(CNS News.com) – When asked if it is possible for the U.S. to engage in free trade with a communist country such as China, Sen. Dan Sullivan (R- Alaska) said, “Free trade? No, absolutely not.”
At the Capitol on Thursday, CNSNews.com asked Sen. Sullivan, “The U.S. trade deficit with China in 2021 was more than $300 billion for the tenth year in a row. Can the United States have free trade with a communist country?”
The senator said, “Free trade? No, absolutely not. I have a bill I’ve introduced the last two Congresses called, ‘The Reciprocity Act,’ saying, hey, if they don’t allow us certain things, if we can’t do certain things there, they shouldn't be able to do certain things here.”
“So, what we need certainly with a communist country, is not free trade, we need reciprocity and we don’t even have it with that,” said the senator. “It’s one of the issues that’s really important.”
As the Census Bureau reported Monday, the United States ran a $355,301,700,000 merchandise trade deficit with the People’s Republic of China in 2021, marking the tenth straight year the U.S. trade deficit with China has topped $300 billion. In 2018, the deficit hit an all-time high of $418,232,900,000.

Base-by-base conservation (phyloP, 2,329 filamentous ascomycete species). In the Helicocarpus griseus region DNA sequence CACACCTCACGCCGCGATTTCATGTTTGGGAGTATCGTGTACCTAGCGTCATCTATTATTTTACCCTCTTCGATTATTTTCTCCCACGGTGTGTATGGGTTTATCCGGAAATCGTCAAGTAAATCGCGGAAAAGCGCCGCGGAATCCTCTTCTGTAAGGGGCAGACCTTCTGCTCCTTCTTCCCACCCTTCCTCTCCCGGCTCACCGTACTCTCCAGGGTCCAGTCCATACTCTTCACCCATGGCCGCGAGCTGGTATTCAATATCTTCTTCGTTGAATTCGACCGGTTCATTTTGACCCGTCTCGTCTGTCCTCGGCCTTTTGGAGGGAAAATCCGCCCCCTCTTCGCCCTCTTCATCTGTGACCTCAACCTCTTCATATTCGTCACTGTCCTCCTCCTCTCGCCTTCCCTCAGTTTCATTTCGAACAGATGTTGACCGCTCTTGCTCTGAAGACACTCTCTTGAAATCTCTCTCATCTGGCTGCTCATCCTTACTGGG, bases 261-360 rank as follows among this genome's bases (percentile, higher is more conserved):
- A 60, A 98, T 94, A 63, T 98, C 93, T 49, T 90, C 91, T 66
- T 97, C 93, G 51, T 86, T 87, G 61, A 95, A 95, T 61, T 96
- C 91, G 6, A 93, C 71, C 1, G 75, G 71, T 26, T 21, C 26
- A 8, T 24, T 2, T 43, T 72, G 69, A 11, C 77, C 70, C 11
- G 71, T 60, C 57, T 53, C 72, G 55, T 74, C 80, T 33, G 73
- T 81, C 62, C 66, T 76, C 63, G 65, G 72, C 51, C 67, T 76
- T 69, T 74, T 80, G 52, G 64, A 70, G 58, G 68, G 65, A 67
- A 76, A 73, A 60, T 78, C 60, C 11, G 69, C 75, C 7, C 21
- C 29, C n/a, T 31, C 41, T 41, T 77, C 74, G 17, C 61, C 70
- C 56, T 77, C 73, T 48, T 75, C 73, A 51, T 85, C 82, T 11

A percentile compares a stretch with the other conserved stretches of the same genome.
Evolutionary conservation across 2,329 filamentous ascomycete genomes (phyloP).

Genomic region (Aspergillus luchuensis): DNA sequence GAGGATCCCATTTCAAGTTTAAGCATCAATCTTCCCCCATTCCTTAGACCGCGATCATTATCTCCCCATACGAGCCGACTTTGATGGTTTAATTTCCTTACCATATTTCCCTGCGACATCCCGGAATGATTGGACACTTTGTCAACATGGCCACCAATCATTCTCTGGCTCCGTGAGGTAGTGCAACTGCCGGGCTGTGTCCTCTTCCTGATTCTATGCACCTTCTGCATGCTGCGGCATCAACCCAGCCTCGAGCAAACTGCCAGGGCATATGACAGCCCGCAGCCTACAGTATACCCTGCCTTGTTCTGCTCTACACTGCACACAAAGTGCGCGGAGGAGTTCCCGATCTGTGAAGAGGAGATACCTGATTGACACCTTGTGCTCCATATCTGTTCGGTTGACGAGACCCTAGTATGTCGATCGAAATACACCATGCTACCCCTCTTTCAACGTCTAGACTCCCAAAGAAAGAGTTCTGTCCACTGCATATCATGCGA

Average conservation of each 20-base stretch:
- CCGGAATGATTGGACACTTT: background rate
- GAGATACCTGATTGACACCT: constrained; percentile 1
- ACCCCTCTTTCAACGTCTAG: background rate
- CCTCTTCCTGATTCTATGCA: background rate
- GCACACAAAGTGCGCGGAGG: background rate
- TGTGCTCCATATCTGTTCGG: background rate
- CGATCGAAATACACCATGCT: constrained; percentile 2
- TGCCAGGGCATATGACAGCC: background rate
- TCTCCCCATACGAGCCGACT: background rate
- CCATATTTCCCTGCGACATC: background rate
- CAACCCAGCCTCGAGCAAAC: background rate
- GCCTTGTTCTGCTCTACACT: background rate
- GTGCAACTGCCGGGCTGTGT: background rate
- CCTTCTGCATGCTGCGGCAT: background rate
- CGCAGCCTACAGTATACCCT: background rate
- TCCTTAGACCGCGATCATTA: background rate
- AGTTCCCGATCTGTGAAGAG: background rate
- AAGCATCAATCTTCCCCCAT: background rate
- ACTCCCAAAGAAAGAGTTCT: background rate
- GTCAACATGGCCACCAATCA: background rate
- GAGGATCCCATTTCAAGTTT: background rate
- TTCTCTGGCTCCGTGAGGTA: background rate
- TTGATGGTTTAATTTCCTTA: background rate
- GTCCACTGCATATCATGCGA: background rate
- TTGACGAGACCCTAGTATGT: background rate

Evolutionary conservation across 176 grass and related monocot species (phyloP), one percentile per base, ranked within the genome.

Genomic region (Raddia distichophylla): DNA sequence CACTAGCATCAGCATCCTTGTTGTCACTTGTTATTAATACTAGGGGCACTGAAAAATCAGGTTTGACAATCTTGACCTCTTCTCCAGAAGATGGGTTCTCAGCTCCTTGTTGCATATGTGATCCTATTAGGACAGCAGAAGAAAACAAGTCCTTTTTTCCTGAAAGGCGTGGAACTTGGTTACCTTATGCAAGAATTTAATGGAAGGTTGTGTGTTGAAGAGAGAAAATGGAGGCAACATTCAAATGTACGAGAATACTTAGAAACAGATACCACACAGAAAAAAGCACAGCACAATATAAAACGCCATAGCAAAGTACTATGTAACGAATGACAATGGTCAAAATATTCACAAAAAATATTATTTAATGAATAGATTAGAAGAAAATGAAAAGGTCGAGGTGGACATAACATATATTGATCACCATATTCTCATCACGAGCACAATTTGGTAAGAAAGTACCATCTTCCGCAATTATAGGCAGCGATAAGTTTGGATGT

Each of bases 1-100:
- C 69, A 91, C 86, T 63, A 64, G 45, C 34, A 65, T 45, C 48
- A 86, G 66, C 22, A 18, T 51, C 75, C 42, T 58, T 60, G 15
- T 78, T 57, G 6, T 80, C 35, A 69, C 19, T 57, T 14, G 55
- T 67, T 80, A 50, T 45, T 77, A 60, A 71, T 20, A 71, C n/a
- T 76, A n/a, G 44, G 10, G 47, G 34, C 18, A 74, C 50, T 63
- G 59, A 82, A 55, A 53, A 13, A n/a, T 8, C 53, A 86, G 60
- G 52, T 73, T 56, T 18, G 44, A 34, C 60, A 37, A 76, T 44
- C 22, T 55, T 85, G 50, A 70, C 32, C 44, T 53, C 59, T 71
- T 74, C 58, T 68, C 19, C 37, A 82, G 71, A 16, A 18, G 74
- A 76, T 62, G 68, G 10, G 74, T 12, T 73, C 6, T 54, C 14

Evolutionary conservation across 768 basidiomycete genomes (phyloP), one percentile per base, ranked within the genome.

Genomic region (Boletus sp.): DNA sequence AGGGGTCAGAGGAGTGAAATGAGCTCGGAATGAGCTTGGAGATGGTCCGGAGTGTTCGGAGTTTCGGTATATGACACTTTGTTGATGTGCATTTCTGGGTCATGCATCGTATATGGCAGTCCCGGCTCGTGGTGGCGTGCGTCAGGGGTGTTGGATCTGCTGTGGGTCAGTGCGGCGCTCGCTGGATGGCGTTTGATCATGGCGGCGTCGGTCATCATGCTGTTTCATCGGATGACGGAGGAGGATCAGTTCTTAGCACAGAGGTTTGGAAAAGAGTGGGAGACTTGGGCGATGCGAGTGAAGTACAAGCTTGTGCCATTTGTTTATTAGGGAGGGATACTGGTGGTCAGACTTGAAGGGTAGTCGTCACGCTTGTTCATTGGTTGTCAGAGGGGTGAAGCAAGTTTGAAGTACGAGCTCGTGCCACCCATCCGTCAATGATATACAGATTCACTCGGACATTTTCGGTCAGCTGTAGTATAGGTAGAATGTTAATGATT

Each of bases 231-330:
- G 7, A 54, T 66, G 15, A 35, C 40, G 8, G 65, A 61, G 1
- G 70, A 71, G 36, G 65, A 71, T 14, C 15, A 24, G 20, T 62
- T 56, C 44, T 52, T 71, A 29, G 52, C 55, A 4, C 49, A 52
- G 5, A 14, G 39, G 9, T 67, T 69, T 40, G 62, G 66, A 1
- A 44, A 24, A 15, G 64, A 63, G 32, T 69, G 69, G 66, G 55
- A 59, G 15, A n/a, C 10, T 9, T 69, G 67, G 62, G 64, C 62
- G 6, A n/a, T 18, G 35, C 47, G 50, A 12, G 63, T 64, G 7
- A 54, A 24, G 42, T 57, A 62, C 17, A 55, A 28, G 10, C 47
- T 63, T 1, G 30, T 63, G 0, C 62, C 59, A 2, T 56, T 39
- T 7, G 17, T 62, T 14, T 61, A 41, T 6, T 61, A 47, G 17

During 2021, the United States exported $151,065,200,000 in products to China, but then imported $506,366,900,000 in products from China, resulting in $657,432,100,000 in total trade between the two countries -- and a $355,301,700,000 deficit for the United States.
In its latest report on human rights in China, the State Department said that China is "an authoritarian state," where the "Chinese Communist Party is the paramount authority." "Significant human rights issues," it said, "included: ... forced labor and trafficking in persons; severe restrictions on labor rights, including a ban on workers organizing or joining unions of their own choosing; and child labor."
Since the Communists took over China in 1949-50, the regime has killed more than 65 million of its own people for political reasons, according to The Black Book of Communism (Harvard University Press).